Tuesday, December 3, 2013
The US never had a monopoly on the knowledge of how to make nuclear bombs. At least two of the people who worked on the Manhattan project thought that it was too important for not only one nation to have this knowledge. They found ways to communicate it to Russia, which was an ally at the time. When FDR told Stalin that we had nuclear bombs Stalin did not ask any questions. I think that was because he was afraid he reveal that he already knew as much as FDR. Non-proliferation efforts were doomed even before the first test. Then with Ike's"Atoms for Peace" program and France's entry into the nuclear "club" the race was on. FDR's decision to not share the results from the Manhattan project with Russia or even England was a mistake that undermined the trust we could have had internationally. I agree that nuclear weapons, themselves, are not the problem. The attitudes of regimes are the problem. We need to face the fact that we are part of the problem. Now, how to fix this?
Monday, December 2, 2013
Monday, August 19, 2013
As with any natural resource, as the difficulty of extracting it goes up, so does the price. The market is far from perfect, of course, but it is the best way to apportion scarce resources. As the price rises, producers will use more expensive methods, consumers will explore alternative materials and methods. -- Helium is unique because it so light it escapes from earth altogether at the top of the atmosphere. But it is also produced in nuclear reactors as alpha particle radiation that picks up a couple electrons. I don't know how those rates compare, but I bet we need a lot more nuclear reactors.
Thursday, August 15, 2013
How do we reverse the creeping statism happening to our nation?
If you want change, first you must seek it. You must have a plan...
Change will come when enough people share your views, and enough of those are willing to act on what they believe.
What matters MOST, then, is...
...winning the battleground of your neighbor's mind, the district of their heart, and the precinct of their conscience.
You start this process by denying consent. Denying Consent is the solitary moral objection you bring to the attention of others — a point of concern, with the hope of correction. Others then may follow your example. But your example must come first.
As these Deny Consent moments multiply, you may reach a point where the problem seems deeper — more systemic and foundational. You, and those you influence, may come to feel that tinkering reforms will be insufficient. You may conclude that the system has a cancer, or is cancer itself.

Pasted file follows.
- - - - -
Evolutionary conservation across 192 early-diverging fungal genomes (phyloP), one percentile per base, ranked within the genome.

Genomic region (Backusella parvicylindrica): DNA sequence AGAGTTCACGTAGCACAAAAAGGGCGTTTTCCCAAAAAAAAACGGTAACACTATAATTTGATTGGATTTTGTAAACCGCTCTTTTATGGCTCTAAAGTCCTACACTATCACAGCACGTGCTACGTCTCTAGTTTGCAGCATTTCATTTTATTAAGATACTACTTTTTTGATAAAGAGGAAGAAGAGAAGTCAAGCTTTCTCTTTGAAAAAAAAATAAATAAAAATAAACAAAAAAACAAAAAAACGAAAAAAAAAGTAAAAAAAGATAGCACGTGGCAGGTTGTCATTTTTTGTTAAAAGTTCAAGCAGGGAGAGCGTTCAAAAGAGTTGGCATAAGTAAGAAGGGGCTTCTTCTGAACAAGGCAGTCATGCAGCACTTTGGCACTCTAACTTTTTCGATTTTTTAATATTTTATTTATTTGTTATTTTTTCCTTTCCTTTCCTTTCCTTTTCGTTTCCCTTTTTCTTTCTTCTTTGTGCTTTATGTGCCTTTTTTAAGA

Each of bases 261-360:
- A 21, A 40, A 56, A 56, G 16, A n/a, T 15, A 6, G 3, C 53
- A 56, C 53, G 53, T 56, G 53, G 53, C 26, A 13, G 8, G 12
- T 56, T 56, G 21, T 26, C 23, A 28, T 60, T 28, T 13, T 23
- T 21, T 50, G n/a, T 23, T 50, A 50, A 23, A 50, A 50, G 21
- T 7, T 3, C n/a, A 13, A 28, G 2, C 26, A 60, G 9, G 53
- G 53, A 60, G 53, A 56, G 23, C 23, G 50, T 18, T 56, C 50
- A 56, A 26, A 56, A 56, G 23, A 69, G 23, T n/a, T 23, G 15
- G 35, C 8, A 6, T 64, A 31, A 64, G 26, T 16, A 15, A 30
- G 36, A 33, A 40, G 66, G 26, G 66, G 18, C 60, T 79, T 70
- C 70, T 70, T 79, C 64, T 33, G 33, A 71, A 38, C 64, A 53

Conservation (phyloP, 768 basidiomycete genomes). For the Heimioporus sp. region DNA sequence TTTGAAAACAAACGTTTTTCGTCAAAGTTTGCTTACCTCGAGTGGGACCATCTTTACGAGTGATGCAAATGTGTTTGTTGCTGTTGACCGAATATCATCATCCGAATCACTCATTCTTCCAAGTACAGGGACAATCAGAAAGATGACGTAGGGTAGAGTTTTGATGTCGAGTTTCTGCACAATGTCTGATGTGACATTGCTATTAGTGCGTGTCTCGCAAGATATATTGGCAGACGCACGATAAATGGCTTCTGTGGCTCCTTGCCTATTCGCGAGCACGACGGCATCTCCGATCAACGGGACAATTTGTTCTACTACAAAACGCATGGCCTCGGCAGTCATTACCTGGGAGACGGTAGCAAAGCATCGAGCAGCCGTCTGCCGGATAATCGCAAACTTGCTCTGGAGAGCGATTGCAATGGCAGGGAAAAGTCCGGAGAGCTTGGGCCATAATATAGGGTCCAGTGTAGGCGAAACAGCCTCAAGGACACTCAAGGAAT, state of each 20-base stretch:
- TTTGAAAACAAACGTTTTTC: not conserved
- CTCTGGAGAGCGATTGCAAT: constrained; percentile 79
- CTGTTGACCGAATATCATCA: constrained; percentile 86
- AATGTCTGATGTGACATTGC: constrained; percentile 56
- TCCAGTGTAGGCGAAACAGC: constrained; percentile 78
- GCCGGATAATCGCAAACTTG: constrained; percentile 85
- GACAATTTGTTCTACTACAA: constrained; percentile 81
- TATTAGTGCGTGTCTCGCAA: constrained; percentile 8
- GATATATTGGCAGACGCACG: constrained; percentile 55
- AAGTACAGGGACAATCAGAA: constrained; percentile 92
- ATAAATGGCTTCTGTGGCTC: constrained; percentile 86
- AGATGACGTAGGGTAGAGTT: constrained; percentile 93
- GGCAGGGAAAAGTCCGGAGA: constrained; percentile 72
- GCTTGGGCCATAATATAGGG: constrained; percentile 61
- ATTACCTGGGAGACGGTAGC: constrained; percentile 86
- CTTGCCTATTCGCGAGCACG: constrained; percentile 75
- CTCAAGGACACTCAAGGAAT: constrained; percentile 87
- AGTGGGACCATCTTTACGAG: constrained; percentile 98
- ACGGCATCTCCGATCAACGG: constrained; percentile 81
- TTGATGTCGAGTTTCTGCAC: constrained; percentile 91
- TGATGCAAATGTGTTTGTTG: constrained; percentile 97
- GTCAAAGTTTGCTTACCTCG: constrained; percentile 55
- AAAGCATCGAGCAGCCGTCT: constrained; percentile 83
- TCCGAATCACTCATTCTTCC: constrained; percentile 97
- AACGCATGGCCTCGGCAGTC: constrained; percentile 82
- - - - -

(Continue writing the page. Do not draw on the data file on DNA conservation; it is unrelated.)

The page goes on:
Withdrawing Allegiance is the now the appropriate level of response. It's part of a boundary-setting process.
Relate this process to everyday circumstances with an analogy (while admitting that all analogies are imperfect comparisons)...
- Denying Consent is like telling your spouse that you're hurt or offended by a particular behavior
- Withdrawing Allegiance is like telling them you're no longer willing to devote yourself to the marriage unless they seek professional help
- Next, you may consider drawing others into an Intervention to correct the inappropriate behaviors
- It's possible there might be further steps, in stages, each at the appropriate time
- Eventually, you may seek an actual divorce
Looked at this way "withdrawing allegiance" is an intensification of the moral act of denying consent. It is not the final divorce, but merely a step in that direction. This distinction is important because ...
The State has the brutal power to initiate force against you, backed by your neighbor's assumption that such a power is justified. This requires us to be cautious and savvy.
One cannot simply terminate a relationship with The State without tremendous personal consequences.
There's no reason we should lead individuals to the sacrificial altar. That won't change anything. As I'll explain in a future installment...
There's a time for everything, but not everything is for this time.
Timing-wise, we believe the first steps are, in order, Denying Consent and Withdrawing Allegiance.
In the next stage, Intervention, we’ll share those moral objections with our neighbors. In this third stage, we'll learn to speak to their conscience, instead of their partisan minds.
This will be effective, because most people use partisan talking points and competing policy studies when they talk about politics. Both lead to reactionary debates, NOT reflective thought.
We can achieve the reflection we desire by invoking the Golden Rule and the Zero Aggression Principle. This creates a completely different conversation. These moral concepts...
- Focus on the greatest strength of our message, while
- Targeting the greatest weakness in the statist viewpoint
For full impact, you must use clear, unequivocal language. You must call things what they are. The statists, of course, recognize this, which is why they routinely create euphemisms and Orwellian Newspeak.
This will seem difficult at first. But you’ll be amazed how well it works, if you stick with it. Especially if you develop the habit of using words precisely. Precise language is so important that a large part of the pending Zero Aggression Project homepage will be devoted to language and definitions.
The moral approach is the great, untried persuasion method that will rock the world of the statists.
In the next installment, I'll show you why simply Denying Consent, using social morality as the key, is so very important. You'll discover a case, from just last week, where conscience resulted in heroic action. You'll see that listening to your conscience can make a difference.
In the meantime, please keep those letters of support coming. They are encouraging to us.
And, please give us any financial support you can spare. What we're doing here is, we believe, revolutionary. This dialogue must be started, and it's made possible by your support.